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Evolution of Emotional CommunicationFrom Sounds in Nonhuman Mammals to Speech and Music in Man$
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Eckart Altenmüller, Sabine Schmidt, and Elke Zimmermann

Print publication date: 2013

Print ISBN-13: 9780199583560

Published to Oxford Scholarship Online: May 2013

DOI: 10.1093/acprof:oso/9780199583560.001.0001

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PRINTED FROM OXFORD SCHOLARSHIP ONLINE (oxford.universitypressscholarship.com). (c) Copyright Oxford University Press, 2020. All Rights Reserved. An individual user may print out a PDF of a single chapter of a monograph in OSO for personal use. date: 29 November 2020

Infant crying and the synchrony of arousal

Infant crying and the synchrony of arousal

Chapter:
(p.155) Chapter 10 Infant crying and the synchrony of arousal
Source:
Evolution of Emotional Communication
Author(s):

Philip Sanford Zeskind

Publisher:
Oxford University Press
DOI:10.1093/acprof:oso/9780199583560.003.0010

The communicative and emotional significance of the cry of the newborn and young infant is examined within a conceptual framework that focuses on a synchrony of arousal between infant and caregiver behavioral systems. Support for four basic elements of this framework are presented: (1) Infant crying results from changes in neurobehavioral mechanisms that produce nonspecific changes in the intensity of infant arousal; (2) Changes in the intensity of infant arousal are reflected in a graded and dynamic acoustic signal; (3) This graded signal affects the intensity of the arousal system of the caregiver in a synchronous, graded manner and (4) Specific responses to the cry are mediated by the receiver’s subjective affective state. The elements are further illustrated by examining responses to an unusually high-pitched cry sound found in infants at risk for physical child abuse. The significance of this conceptual framework for development and evolutionary models is considered.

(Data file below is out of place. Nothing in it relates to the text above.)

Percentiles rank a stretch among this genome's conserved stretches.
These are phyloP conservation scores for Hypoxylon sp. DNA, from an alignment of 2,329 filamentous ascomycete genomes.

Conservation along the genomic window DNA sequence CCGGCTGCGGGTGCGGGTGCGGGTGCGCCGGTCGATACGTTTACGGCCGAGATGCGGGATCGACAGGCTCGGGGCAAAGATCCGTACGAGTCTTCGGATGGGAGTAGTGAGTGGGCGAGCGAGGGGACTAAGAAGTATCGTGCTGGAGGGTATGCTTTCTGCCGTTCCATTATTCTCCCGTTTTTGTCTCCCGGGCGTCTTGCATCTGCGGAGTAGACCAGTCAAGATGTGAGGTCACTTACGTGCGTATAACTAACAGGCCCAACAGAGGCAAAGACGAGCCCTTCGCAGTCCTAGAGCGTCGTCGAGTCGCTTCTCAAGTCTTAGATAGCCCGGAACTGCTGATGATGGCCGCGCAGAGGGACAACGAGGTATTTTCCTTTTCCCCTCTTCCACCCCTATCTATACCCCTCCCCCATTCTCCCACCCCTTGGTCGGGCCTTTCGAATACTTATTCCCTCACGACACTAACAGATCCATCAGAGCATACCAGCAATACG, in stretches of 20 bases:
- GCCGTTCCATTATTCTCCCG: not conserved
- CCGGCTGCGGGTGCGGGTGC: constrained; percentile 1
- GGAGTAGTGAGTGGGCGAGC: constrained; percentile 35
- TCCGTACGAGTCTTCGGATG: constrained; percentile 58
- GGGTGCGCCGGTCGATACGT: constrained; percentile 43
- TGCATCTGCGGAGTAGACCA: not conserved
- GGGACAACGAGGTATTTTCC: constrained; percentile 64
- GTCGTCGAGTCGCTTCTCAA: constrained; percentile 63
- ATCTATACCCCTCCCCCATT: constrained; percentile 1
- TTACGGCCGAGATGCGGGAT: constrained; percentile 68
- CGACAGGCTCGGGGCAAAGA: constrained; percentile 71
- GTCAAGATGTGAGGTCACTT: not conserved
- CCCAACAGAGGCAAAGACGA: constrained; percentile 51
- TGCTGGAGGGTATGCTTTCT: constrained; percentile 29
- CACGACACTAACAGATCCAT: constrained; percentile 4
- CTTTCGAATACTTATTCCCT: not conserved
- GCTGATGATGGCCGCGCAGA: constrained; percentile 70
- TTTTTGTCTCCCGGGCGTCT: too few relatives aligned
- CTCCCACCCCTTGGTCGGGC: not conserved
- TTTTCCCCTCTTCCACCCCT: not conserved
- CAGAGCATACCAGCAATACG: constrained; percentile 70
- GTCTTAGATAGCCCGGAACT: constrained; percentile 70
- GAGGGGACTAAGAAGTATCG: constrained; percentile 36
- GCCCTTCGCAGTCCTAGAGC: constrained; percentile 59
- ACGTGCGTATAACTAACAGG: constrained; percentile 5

Keywords:   infant crying, caregivers, synchrony of arousal, conceptual framework, neurobehavior, adult perceptions, acoustic characteristics, child abuse

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